Industry writes its own rules for assessing pesticides, GMOs

Originally published on GMWatch

Eleven out of 12 EU pesticide and GMO risk assessment methods studied were developed or promoted by industry, a new report from Pesticide Action Network[1] (PAN) shows. The report says that harmful effects observed in animal safety studies on pesticides can be swept under the carpet by using these methods. For example, tumours seen in test animals can be classified as irrelevant for humans; harmful pesticide residues in groundwater or 50% of non-target insects being killed off by pesticide spraying are deemed acceptable; safe levels can be assumed for carcinogens; standards for protection of aquatic life can be relaxed; and a GM crop that unexpectedly differs markedly in composition from the non-GM parent can be waved through the approvals process with little challenge.

These methods are designed to prevent a ban on harmful and risky substances and result in weakening the protection of the public and the environment.

The new report shows that industry, often via the industry lobby group, the International Life Sciences Institute (ILSI), not only designed the methods but also, in 75% of the cases studied, managed to infiltrate its experts into regulatory panels such as those of EU Food Safety Authority (EFSA) and the World Health Organisation (WHO) to get these methods adopted. The WHO, EU Commission and EFSA failed to stop the infiltration of industry and maintained an ineffective conflict of interest policy. Not coincidentally, regulators also failed to keep their distance from industry. In 50% of the cases studied, regulators and EFSA had exclusive meetings with industry on the methods, excluding other stakeholders.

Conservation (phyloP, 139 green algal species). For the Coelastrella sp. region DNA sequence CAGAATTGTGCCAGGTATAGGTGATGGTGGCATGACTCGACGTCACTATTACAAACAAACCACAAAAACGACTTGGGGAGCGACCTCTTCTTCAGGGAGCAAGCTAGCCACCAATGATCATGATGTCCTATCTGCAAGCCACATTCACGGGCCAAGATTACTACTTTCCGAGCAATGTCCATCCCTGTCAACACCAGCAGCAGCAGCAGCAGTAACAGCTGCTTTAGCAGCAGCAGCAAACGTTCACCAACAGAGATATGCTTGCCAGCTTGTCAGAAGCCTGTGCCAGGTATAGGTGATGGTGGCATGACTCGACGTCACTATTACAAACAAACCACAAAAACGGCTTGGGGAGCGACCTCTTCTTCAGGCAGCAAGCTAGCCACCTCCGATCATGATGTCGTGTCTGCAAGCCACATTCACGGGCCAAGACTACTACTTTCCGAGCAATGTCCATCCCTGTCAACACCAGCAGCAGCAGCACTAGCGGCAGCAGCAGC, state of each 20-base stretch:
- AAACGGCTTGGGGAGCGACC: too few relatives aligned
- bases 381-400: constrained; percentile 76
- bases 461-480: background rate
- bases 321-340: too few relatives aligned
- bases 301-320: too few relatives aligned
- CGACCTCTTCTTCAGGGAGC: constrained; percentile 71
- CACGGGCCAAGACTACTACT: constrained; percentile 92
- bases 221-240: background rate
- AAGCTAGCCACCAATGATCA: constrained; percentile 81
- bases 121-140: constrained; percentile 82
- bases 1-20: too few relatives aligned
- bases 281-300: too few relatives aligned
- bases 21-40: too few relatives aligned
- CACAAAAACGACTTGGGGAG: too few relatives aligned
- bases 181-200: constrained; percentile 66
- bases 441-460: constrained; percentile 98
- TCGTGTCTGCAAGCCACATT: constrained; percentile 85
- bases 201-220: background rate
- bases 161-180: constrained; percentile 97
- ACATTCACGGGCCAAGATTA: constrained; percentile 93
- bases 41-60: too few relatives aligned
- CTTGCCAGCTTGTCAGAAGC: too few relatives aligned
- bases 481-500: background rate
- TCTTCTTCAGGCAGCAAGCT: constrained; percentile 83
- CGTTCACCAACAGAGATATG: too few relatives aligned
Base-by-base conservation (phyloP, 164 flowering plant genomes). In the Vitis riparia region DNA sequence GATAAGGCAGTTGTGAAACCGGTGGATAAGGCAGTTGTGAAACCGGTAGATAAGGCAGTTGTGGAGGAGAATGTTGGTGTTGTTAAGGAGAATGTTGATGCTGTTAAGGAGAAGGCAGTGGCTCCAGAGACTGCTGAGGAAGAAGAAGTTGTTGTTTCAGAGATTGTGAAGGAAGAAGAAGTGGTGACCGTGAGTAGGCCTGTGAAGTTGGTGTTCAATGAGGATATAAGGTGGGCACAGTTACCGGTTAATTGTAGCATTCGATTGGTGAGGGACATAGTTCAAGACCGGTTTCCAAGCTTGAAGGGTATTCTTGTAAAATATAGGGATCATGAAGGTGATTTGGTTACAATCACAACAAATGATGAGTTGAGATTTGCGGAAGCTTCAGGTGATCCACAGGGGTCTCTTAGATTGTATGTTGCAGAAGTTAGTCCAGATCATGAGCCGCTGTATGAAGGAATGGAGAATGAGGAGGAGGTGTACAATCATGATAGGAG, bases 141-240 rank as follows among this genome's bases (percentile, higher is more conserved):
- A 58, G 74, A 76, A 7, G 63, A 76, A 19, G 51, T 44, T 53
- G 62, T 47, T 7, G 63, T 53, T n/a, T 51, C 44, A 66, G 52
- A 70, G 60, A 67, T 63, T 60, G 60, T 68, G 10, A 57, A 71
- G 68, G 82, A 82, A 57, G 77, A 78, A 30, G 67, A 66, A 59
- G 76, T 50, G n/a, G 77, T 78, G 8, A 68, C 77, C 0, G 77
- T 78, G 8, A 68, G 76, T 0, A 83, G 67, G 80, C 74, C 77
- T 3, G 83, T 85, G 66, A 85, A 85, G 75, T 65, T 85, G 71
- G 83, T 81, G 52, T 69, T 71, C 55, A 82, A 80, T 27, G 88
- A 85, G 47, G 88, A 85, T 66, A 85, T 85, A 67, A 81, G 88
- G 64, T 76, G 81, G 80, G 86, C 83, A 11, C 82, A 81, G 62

In the case of GM crops, the concepts of “substantial equivalence” and “comparative assessment” were designed and promoted by industry employees and consultants via ILSI. These same ILSI-affiliated people joined EFSA and ‘helped’ develop the EFSA guidelines for assessing GMOs, which are based on the ILSI-developed concepts. ILSI even stated that the guidelines developed at EFSA and the WHO represented a major success of its work.

Industry found the inspiration for its desired methods mainly from the US (67% of the cases studied), a country that is seen by many as industry-friendly and does not apply the precautionary principle. The report suggests that US-type risk assessment is invading the EU system through the back door.

Pesticide Action Network stated in a press release that it urges WHO, Commission and EFSA to subject all current risk assessment methodologies to a review by independent scientists with a good scientific track record. It adds that an advanced conflict of interest policy is also urgently needed for regulatory panels.

PAN commented on its findings, “The study shows that the public and the environment do not get the protection they are entitled to. The science behind the methods is biased and manipulated and the decisions on pesticides unscientific. EFSA and WHO still have cosy relations with industry and an attitude that prevents them from being objective and independent.

“The fact that chronic diseases such as the endocrine-related breast and prostate cancers keep rising and that ecosystems (bees, birds, insects, etc.) in agricultural areas are suffering major collapse, are clear signs of a failing EU risk assessment system of pesticides.”

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